UC biology survey finds invasive plants invading tri-state forests

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CINCINNATI (WXIX) – Botanists at the University of Cincinnati found there was less biodiversity in the forests of the three states after observing studies.

Both extensive botanical studies have been conducted and observed over the past two centuries, showing the diversity of plants over time in Cincinnati. UC botanists are currently conducting a third survey in response to the growth of invasive species.

“One of the most striking differences is the large number of non-native invasive plants that have now taken over natural areas in the Cincinnati area,” explained UC biology professor Dr. Denis Conover.

Honeysuckle is one of the few invasive plants to invade forests in all three states, according to botanists. Not only do these plants take up space, but they also limit the growth of trees.

“It’s a shrub,” Conover said. “It gets white flowers in the spring, it’s the first woody plant to leaf in the spring, and it keeps its leaves longer in the fall than any native woody plant.”

Efforts to remove invasive plants can be labor intensive, but volunteer groups, such as Preserve Burnett Woods and the Cincinnati Wild Flower Preservation Society, have tried to help as much as they can.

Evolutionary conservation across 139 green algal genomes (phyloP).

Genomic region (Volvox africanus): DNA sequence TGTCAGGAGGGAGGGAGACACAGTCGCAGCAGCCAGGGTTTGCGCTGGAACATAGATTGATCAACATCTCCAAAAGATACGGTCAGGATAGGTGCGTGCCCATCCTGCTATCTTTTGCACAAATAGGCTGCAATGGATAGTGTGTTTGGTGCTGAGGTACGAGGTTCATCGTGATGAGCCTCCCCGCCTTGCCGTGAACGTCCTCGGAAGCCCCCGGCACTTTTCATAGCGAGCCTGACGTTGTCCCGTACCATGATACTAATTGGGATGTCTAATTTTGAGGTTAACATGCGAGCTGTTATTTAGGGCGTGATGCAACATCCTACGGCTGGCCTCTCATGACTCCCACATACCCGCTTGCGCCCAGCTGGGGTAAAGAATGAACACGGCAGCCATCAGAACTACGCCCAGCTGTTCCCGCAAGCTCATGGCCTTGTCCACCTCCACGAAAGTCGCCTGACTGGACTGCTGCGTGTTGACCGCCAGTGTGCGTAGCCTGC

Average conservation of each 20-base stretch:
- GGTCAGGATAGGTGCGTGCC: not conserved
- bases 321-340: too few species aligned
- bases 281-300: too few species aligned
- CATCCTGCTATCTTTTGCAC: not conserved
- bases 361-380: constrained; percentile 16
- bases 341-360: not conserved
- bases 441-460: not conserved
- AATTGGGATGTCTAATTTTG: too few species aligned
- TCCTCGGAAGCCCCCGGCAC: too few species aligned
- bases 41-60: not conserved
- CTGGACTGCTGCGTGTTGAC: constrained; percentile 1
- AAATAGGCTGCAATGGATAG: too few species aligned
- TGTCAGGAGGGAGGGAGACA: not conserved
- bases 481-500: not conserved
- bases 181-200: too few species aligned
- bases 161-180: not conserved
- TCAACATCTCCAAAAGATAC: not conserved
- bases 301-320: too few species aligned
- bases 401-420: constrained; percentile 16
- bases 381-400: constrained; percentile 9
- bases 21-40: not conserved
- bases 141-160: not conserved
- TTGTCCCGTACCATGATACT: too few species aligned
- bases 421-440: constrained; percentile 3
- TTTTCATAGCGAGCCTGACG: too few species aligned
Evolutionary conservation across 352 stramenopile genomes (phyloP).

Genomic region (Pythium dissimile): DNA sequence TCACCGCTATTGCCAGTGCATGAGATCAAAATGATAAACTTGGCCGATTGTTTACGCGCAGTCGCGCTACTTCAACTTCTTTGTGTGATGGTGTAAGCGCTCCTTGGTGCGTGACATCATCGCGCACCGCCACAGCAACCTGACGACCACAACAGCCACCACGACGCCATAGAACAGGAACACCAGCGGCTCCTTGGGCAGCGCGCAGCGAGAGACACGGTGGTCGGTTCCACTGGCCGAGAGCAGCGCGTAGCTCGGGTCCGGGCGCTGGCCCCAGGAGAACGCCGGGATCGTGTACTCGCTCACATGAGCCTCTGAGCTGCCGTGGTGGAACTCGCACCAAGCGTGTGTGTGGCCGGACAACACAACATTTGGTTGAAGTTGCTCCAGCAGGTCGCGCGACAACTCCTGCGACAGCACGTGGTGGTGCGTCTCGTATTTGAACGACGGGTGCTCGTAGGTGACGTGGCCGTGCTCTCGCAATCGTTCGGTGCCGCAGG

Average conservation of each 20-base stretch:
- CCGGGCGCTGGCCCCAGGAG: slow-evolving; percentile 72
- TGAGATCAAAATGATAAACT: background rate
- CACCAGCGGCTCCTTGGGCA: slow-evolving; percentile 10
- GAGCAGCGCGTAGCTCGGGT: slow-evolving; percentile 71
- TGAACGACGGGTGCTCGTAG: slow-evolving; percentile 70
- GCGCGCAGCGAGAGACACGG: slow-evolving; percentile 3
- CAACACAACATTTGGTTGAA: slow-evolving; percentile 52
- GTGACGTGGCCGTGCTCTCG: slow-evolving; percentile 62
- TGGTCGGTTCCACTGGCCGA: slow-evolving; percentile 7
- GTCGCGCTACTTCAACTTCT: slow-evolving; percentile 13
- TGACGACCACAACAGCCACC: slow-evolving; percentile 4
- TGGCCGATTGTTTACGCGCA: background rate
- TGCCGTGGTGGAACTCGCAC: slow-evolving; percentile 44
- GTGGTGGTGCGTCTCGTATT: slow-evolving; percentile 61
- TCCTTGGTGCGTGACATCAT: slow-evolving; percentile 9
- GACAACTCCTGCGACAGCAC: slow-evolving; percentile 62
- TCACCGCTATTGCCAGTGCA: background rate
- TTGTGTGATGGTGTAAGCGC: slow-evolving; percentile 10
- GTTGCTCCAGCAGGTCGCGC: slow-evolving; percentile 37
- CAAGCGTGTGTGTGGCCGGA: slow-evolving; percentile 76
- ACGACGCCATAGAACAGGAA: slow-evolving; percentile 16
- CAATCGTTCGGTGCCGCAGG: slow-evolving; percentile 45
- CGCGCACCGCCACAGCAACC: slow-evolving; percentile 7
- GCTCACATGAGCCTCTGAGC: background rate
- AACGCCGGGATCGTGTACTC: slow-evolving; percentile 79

“There has been a concerted effort over the past three years,” said Bob Bergstein of the Cincinnati Wild Flower Preservation Society. “Preserve Burnett Woods is a group that has a particular interest in Burnett Woods, so they helped organize the removal of invasive plants, [while] we have planted native plants in the wetlands and in the forest here for the past year. »

The threat of an invasive plant monoculture not only affects native plants, but also native animals and insects, according to a UC biology survey. The loss of native plants means that some native animals and insects may lose essential food and habitat resources.

If the problem is not addressed, forest ecosystems could be lost, along with the thousands of native species they contain, Bergstein added.

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